Funding measures for two small districts in Southwest Washington saw a mixed bag of results Tuesday, with two levies in the Washougal School District strongly leading in initial returns and a measure in Woodland Public Schools trailing by 37 votes.
For each district, the levies would continue to support significant portions of their annual budgets — primarily salaries for some classroom teachers, paraeducators, nurses and counselors and extracurricular activities like performing arts and athletics. Each measure requires a simple majority to pass.
Both districts saw each of these same measures fail earlier this year at the Feb. 14 special election. Were they to fail a second time, Washougal and Woodland would be unable to run said measures at another election this year and be without millions of dollars in additional funding in 2024.
Washougal measures passing
The Washougal School District’s Proposition 12, the replacement educational programs and operations levy, is passing with 57.22 percent voting to approve among 4,993 ballots reviewed by Tuesday night. The district includes voters in both Clark and Skamania counties.
If it passes, the levy is expected to collect $31.5 million over 2024, 2025 and 2026 at an estimated rate of $1.99 per $1,000 assessed property value.
Washougal’s Proposition 13 — the replacement capital levy for educational technology, health and safety improvements — is passing with 56.18 percent voting to approve. That measure is expected to collect $9.05 million over three years at an estimated rate of 21 cents per $1,000 assessed property value in 2024, 84 cents per $1,000 in 2025 and 85 cents per $1,000 in 2026. Proposition 13 would largely cover a replacement for the roof at Washougal High School, among other small upgrade projects throughout the district.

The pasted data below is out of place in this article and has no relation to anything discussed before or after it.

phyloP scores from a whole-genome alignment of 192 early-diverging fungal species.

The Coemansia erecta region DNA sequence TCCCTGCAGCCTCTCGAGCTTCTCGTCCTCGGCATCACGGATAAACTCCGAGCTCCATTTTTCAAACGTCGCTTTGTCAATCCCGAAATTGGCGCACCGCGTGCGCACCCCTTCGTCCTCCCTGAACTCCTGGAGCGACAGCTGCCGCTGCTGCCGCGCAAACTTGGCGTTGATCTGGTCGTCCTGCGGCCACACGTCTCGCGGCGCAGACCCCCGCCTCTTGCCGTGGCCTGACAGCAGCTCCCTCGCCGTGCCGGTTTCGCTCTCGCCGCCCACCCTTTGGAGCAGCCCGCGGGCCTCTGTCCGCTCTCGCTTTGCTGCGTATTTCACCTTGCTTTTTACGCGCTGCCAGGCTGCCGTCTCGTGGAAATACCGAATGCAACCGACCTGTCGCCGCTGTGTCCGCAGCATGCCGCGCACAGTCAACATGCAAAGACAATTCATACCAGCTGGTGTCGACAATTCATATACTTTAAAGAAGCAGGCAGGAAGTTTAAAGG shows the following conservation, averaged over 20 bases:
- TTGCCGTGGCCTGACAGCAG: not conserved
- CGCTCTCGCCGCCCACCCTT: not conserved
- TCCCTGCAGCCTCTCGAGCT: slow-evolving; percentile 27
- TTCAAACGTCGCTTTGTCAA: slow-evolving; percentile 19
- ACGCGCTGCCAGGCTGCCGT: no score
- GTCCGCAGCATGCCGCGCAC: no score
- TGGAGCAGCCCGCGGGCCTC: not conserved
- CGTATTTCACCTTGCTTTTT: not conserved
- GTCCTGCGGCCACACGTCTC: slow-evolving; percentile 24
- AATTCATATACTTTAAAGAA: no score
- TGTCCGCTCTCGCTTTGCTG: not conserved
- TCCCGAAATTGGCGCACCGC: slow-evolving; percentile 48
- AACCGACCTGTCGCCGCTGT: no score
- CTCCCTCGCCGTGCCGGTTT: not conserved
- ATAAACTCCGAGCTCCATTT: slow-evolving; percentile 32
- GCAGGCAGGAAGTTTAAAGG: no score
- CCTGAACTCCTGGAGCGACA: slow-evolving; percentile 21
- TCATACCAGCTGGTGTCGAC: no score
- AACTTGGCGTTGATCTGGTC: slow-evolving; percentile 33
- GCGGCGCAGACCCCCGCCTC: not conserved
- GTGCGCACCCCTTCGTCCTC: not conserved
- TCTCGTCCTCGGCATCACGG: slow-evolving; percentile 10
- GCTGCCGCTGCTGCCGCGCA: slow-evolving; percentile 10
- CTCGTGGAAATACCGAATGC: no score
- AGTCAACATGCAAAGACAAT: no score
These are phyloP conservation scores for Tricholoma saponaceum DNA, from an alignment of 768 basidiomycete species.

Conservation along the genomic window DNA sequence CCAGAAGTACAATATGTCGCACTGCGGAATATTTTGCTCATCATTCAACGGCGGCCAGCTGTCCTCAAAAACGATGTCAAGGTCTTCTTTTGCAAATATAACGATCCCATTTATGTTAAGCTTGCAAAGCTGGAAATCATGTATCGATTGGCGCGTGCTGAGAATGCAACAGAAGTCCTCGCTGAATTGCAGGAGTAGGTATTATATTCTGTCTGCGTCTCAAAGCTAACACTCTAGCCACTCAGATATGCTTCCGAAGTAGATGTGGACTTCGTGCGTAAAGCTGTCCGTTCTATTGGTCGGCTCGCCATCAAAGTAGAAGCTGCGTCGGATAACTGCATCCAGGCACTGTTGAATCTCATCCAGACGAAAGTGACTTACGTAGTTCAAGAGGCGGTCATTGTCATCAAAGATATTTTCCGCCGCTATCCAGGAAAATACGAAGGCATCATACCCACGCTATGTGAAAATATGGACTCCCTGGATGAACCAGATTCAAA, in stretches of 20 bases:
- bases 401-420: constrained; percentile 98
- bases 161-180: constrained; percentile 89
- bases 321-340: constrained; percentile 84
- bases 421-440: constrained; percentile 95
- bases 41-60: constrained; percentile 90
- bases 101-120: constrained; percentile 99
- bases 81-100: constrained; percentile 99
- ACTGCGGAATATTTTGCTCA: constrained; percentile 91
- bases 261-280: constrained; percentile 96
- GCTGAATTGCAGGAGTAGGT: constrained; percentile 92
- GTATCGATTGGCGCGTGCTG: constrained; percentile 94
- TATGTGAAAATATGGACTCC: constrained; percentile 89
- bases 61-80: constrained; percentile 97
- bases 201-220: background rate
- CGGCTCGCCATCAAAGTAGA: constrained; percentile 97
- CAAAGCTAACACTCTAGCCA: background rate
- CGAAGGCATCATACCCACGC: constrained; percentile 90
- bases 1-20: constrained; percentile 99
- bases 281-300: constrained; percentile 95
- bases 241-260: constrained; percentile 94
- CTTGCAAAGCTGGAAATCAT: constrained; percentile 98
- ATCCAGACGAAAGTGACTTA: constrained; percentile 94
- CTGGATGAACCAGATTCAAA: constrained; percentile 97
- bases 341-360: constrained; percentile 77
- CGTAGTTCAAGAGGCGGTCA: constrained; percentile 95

If the measures fail, the district estimates it would have to make a 20 percent budget reduction across the board, amounting to a loss of an estimated 244 positions and millions of dollars allocated to school extracurricular programs.
Woodland measure trailing
Woodland Public Schools’ Resolution 23-01, the replacement educational operations levy, is narrowly failing with 49.44 voting to approve, 1,634 to 1,671. The district includes voters in both Clark and Cowlitz counties.
If it were to pass, the measure would collect $18.77 million over three years at an estimated rate of $1.91 per $1,000 assessed property value.
Like Washougal’s measures, Woodland’s levy would replace the existing measure voters approved in 2021 when it expires at the end of this year.
District leaders estimate that were it to fail again, Woodland would be forced to cut an estimated $3 million from their 2023-2024 budget, mostly to extracurricular programs and support staff.
Voter turnout as of Tuesday evening was at 31.69 percent among 14,887 registered voters in Clark County and 33.37 percent among 2,044 registered voters in Skamania County. Turnout data was not available for Cowlitz County Tuesday night. An estimated 2,500 votes are still left to count in Clark County. Just 50 are left to count in Skamania, and an estimate for Cowlitz was not available Tuesday night.
The next round of ballots in Clark County will be released at 3 p.m. Wednesday, followed by Skamania at 5 p.m. Wednesday and sometime Thursday for Cowlitz.
Griffin Reilly: 360-735-4517; email@example.com; twitter.com/griflewisreilly